Freeze - In earlier times this person would have been diagnosed as having a nervous breakdown. In essence the person collapses in on self and goes into a state of incapacitation. They simply fall to the ground or crawl into bed and go into the fetal position. These days people go on stress leave from work, they may seek hospitalization, some can have panic attacks and agoraphobia which are both incapacitating conditions that can keep them home bound. In childhood the child just stands there and simply does not know how to respond. In the extreme they can loose bowel or bladder control. Whereas fight is primarily an angry response, freeze is mainly an anxiety response.

Suicide primarily is a flight response. One solves the problem by getting away from it and suicide does indeed do that. Interestingly enough in the histories of suicidal individuals it is not uncommon to hear of them report running away from home behavior which of course is the flight response as well. Most often if a child says they are going to run away from home, when asked where they are going to run to they has no answer. In essence the child is running away to oblivion.

Suicidal individuals are in a state of considerable distress and often confronted with some very difficult problem whether that be a recent event that has occurred or just an increasing state of malaise, melancholy and distress that has evolved over time. Thus they will act in more child like ways as mentioned before. When taking a client's history they reports flight as a main way of dealing with stress then this is another point to note when making a suicide risk assessment.

All people fight suicidal urges to some degree. If they did not then it would not be long before their did indeed die. If however the person has a primary flight response then they will be more willing to give up on the fight and take the flight solution of suicide. If the person has a strong fight response then you know they will be less likely to give up and make a serious suicide attempt. The no suicide contract can be particularly useful for this type of indidivual. They can use it as part of their fight response.

Counselling generally speaking is a fight response. Client's wish to identify the problem, find the cause of the problem and then change it rather than simply moving away from the problem. However this is not always the case. Some people will use counselling to identify the problem and then seek ways of getting away from it. Depending on what the problem is, either approach can be useful.

For instance if the client has a primary fight response and has a problematic relationship with mother they will tend to try and alter that relationship by changing self or by negotiation. Those with the flight response will not try so much to alter the relationship but will tend to take the solution of simply never seeing mother again. Some people come to counselling to get permission to do precisely that. To get approval from the counsellor and make a decision to terminate the relationship with mother. Obviously as a therapist it is conducive to work out which of these responses the client is essentially looking for.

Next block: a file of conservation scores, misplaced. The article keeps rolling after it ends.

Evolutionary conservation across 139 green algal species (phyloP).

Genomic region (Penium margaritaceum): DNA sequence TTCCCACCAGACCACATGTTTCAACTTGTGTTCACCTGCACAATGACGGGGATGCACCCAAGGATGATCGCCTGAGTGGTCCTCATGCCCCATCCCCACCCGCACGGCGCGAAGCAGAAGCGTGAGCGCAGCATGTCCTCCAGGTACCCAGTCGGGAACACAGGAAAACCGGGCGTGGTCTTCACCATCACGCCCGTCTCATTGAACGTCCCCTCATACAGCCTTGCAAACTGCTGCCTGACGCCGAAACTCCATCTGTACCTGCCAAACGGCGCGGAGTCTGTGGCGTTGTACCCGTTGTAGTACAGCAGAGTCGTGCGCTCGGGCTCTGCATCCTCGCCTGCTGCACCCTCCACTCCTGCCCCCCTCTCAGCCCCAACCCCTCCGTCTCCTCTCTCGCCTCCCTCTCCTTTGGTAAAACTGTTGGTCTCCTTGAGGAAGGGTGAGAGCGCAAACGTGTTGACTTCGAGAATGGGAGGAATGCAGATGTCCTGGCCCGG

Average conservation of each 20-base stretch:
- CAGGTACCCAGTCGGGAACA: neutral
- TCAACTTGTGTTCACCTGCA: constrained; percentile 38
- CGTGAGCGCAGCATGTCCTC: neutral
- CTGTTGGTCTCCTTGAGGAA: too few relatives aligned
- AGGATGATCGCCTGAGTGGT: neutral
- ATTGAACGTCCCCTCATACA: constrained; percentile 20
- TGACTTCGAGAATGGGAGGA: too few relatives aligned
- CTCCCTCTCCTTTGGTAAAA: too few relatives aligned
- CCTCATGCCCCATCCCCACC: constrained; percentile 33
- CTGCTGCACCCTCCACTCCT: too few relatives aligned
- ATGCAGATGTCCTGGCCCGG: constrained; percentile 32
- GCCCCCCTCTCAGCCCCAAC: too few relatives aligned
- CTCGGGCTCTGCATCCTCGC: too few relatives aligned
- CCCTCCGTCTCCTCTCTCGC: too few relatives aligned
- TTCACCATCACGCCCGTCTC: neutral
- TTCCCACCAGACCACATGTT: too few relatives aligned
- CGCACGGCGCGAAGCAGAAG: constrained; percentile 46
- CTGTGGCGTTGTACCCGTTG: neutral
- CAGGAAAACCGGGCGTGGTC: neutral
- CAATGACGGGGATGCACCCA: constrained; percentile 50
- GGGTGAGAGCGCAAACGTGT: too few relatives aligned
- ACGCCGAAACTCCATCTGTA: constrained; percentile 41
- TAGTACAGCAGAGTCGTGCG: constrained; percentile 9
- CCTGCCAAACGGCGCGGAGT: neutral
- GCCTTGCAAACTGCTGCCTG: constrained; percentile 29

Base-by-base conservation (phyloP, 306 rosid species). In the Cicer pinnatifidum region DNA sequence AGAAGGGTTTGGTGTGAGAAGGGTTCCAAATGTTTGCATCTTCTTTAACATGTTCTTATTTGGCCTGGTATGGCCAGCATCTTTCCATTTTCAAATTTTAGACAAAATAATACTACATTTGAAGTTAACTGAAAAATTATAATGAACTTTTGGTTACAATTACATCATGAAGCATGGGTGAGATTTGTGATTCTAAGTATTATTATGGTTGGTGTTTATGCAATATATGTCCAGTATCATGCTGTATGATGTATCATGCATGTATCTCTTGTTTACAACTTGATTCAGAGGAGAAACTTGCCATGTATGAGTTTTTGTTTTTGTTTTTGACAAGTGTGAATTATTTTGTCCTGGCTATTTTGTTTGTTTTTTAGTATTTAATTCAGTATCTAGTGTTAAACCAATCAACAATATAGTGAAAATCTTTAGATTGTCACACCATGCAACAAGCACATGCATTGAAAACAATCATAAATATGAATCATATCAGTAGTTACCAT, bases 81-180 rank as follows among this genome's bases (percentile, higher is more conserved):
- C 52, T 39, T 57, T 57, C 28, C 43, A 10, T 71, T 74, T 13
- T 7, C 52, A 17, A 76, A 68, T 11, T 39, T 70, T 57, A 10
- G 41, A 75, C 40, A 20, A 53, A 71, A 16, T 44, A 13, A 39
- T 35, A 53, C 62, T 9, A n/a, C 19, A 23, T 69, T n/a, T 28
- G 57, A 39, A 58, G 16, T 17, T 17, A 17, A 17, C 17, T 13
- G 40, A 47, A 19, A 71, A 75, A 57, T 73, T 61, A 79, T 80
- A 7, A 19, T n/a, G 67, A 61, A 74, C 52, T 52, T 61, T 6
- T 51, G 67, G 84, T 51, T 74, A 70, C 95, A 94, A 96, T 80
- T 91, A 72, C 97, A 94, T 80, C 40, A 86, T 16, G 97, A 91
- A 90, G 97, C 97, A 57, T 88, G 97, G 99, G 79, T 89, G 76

Those with the flight response are much more likely to seek a purely medication approach to their problems of emotional distress. For instance the medication approach to depression is a example of a flight response. If it is found to be successful then that person would have little interest in seeking a counselling approach as well. On the other hand one not uncommonly meets clients who say they don't like taking medication as it does not solve the problem and they will seek to find the cause of the problem and try and remediate that.

Sometimes the fight response can be the problem in the itself. If the person has a toxic relationship with their mother that brings them great angst they can seek to change it. The problem with changing relationships is it usually requires both parties change. If mother refuses to then there is not much you can do about that. The person with the fight response will tend to continue to try to change the relationship (mother).

Sometimes it is very hard to accept

that things can not be changed

Some things you cannot change and the person with the fight response will have trouble identifying those times and will get stuck trying to change the unchangeable. The therapeutic goal in these circumstances is for the person to give up their fight which some can find very hard to do.